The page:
Lorne cuts in rapidly. “Chevy, that’s often just a simple matter of timing, we can correct that.” And he changes the subject to the matter of the “‘soft pieces, which are stylish and quirky but don’t get assured laughs, sometimes because we haven’t chosen the right week to do them. There’s a lot here we write and do hold until it seems topical – like ‘Dance to the Nation,’ where Betty Ford’s doing a dance-advice show. That piece only works if she’s done something that week. As opposed to a ‘hard’ piece, the sure laugh, like John as the ‘Update’ weatherman. . . .”
At the conclusion of “Weekend Update,” Chevy courteously introduces “our chief meteorologist, John Belushi,” for the seasonal weather report. In a vaguely Tom Snyderesque wig, John begins, “Well, another winter’s almost over, and March, true to form, has come in like a lion and, hopefully, will go out like a lamb. At least, that’s how March works here. But in Norway, for example, March comes in like a polar bear and goes out like a walrus. Or take the case of Honduras, where March comes in like a lamb and goes out like a salt-marsh harvest mouse. Let us compare this to the Maldive Islands, where March comes in like a wildebeest and goes out like an ant. . . .”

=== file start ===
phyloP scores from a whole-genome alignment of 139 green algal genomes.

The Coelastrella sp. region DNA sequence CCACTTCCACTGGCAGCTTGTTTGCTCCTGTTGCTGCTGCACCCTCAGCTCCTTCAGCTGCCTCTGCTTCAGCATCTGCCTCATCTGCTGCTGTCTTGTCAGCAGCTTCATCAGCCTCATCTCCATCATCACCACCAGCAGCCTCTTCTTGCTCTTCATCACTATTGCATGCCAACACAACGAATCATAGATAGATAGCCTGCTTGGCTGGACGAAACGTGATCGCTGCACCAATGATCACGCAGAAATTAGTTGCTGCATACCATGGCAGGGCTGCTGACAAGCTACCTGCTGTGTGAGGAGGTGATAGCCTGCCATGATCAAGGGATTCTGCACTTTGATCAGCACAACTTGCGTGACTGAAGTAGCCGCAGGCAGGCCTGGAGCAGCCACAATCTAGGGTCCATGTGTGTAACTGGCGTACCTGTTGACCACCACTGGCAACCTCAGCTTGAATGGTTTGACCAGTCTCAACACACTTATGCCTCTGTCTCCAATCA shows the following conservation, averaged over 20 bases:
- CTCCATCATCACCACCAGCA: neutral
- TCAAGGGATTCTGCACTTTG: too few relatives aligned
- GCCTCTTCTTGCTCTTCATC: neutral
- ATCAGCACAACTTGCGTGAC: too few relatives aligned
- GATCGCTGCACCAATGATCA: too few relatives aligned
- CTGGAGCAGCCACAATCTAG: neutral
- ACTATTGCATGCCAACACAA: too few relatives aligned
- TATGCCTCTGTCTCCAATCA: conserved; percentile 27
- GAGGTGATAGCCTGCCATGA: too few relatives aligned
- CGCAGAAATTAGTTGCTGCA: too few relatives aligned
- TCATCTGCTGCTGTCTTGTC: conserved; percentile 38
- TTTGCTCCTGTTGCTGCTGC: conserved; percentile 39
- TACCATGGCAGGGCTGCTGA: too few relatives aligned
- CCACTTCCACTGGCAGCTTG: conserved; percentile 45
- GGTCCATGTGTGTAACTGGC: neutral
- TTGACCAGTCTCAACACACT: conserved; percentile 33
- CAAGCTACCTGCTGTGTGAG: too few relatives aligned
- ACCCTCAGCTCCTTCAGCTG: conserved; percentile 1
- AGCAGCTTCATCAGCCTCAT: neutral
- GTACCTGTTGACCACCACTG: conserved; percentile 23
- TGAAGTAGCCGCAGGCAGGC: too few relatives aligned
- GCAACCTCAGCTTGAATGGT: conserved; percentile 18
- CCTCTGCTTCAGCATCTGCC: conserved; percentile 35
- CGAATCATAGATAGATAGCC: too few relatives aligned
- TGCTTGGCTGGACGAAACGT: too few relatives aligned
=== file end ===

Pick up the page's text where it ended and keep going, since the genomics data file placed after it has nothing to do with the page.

He’s getting very febrile here, on the edge of mental collapse. Chevy tries to interrupt, to no avail. “. . . How unlike the Malay peninsula, where March comes in like a worm-eating fernbird, and goes out like a worm-eating fernbird – in fact, their whole year’s like a worm-eating fernbird! There’s a country where March hops in like a kangaroo, stays a kangaroo for a while, then it becomes a slightly smaller kangaroo, then for a couple of days it’s sort of a cross between a frilled lizard and a common house cat, then it changes back into the smaller kangaroo and then it goes out like a wild dingo! And it’s not Australia! You’d think it would be Australia, but it’s not!”